requisite general knowledge might confuse you more than help. On
the other hand, for the more intellectually curious, hornbooks are
the best way to flesh out parts of a narrow argument or concept.
(See Recommendations, infra.)
Outlines, such as Gilberts and Emmanuels on the other hand, are
about as general as one can get. They serve as a kind of road map,
giving the student an overview of the topic that helps one get the
general idea before reading the assigned cases themselves. In
every class, there is always one person that sniffs at them,
ridiculing others for using them. By the end of the semester he or
she is using them. They are not definitive, they are not always
accurate, but they serve a purpose well. WARNING! These commercial
outlines are not substitutes for reading the material assigned in
class. Even if they cover the same material as the professor
assigned, they often arrive at different conclusions.
Canned Briefs, or "casenotes" are the bottom-feeders of the
legal publishing world. These pre-digested notes are tempting, as
they are published to "track" your casebook. But learning law
really doesnt mean memorizing a bunch of rules and cases. It means
learning to analyze and extract theory from a set of circumstances,
and these books negate the need for you to practice that skill.
8. How should I take notes?
Use a pen. *rim shot* Seriously, you got through undergrad, you
already know how to take notes. Many thoughtful students' best
notes are taken *the night before* class. Huh? That's right...
Don't just read the cases the night before, or fall prey to the
highlighter syndrome. As you are reading the cases, devote at least
one page to each case, and brief it in some variation of the
Name, Jurisdiction, Posture, Facts of the Case, Rule Applied,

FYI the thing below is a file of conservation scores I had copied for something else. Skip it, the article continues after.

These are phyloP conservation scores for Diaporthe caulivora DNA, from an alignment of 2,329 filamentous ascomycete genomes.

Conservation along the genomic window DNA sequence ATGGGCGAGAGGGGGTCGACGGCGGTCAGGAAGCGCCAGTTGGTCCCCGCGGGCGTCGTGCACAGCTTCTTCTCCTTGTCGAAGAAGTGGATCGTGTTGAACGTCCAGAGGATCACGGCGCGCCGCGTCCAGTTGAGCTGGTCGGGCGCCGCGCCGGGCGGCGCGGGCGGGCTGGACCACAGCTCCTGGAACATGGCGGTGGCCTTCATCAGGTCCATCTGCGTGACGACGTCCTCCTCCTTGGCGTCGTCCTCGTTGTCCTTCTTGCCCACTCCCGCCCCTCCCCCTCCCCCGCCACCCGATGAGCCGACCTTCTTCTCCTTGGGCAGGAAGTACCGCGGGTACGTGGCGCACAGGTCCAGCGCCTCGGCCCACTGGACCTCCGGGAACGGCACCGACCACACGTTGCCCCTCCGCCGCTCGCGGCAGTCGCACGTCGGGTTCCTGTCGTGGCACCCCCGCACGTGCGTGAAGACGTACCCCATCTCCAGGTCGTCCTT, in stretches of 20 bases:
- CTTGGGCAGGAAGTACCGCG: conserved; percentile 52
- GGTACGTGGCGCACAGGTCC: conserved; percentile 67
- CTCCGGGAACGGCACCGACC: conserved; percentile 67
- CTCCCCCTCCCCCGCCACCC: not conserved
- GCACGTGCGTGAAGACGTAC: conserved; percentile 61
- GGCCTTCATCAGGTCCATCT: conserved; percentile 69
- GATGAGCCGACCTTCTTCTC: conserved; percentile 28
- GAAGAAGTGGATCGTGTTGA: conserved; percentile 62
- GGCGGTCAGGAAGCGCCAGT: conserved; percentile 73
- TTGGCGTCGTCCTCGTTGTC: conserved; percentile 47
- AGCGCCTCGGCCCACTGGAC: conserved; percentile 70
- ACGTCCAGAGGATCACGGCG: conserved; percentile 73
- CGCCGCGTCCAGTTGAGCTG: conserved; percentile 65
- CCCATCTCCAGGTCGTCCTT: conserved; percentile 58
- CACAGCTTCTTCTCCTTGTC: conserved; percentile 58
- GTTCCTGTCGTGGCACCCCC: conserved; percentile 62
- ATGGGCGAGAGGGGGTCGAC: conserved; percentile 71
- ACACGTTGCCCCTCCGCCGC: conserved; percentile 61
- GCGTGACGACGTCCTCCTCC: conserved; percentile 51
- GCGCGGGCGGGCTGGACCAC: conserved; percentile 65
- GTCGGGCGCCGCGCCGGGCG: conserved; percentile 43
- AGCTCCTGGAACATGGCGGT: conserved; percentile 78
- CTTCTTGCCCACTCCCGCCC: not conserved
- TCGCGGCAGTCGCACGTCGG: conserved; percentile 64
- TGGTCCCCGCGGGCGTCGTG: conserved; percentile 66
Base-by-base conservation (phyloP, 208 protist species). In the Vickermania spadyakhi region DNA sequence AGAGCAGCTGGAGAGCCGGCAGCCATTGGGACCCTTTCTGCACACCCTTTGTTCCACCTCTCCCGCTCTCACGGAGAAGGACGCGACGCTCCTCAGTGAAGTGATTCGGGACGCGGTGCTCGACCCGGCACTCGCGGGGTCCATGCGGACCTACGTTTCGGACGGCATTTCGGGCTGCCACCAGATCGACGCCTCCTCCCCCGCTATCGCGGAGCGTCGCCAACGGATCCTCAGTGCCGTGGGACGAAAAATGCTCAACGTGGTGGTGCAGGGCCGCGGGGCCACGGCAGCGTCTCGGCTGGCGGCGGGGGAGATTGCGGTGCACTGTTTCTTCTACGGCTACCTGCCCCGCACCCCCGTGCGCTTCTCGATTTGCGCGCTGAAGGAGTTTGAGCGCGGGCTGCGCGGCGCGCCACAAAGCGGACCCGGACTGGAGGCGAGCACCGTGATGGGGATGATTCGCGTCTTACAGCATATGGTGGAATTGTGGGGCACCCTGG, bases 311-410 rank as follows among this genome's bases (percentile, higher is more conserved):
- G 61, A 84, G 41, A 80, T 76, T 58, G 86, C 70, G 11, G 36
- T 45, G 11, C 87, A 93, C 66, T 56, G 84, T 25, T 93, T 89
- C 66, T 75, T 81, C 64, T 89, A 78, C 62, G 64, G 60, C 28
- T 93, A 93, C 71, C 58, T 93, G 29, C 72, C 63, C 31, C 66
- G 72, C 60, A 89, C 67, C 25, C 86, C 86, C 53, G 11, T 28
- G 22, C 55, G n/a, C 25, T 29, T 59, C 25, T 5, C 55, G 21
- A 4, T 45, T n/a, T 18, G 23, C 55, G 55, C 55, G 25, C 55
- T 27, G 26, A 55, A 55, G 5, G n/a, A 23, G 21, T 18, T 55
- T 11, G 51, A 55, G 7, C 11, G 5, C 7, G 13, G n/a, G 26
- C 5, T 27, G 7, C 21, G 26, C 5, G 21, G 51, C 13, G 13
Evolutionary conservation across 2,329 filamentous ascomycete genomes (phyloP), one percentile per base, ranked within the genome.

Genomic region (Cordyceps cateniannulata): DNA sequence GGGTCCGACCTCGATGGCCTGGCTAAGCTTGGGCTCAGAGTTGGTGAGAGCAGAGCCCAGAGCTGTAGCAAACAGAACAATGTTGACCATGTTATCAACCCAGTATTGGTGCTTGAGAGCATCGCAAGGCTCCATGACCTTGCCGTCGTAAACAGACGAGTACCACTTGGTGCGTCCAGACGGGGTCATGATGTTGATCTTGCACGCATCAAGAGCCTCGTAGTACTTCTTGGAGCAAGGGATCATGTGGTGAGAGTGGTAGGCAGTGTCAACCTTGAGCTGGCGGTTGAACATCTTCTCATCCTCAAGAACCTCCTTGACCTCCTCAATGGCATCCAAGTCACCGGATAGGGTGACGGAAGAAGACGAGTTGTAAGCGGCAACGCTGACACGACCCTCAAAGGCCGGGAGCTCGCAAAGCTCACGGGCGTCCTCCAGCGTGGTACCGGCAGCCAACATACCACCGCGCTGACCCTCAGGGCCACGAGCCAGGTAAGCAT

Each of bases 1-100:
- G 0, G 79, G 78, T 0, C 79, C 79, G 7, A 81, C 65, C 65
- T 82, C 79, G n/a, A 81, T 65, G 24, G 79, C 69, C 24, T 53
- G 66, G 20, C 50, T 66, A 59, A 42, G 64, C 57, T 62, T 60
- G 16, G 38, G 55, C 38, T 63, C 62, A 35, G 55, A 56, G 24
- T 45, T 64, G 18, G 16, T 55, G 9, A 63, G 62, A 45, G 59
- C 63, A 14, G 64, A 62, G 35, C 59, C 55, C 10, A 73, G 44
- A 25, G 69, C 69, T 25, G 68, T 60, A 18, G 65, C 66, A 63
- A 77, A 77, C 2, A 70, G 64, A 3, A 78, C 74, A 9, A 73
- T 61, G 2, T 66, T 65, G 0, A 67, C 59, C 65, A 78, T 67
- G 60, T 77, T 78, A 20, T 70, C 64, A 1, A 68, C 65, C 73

Court's Reasoning. Also, if something about the case throws you, or
if you are confused about something, write it down. If it doesnt
get answered in class, you can at least ask the professor about it.
Now, the next day in class, as the case is discussed, you can go
through your list as it is being discussed, and check off what you
got right, or correct what you missed. No frantic writing or missed
words. And if you are "hit" (See "Socrates Unplugged", infra.) you
have it all in front of you.
9. Socrates Unplugged
The Paper Chase was a movie. This is the real world. The fact is,
that at most top schools, it is considered very bad form among
professors to torture students publicly. Some teachers hit students
randomly, others call on the same people, looking for someone to
parrot their take on things, yet others go in the order of the
seating chart in a democratic fashion.
The fact is, that answering a question incorrectly in front of a
hundred people is a rite of passage, and it has to happen to
everyone sooner or later.
The best thing to do is be good-natured about it. The professor
may tease you a little, and the class may laugh, but this laughter
is more often than not nervous rather than malicious. Most of them
are thinking "Thank god it's them and not me." So if you *do* say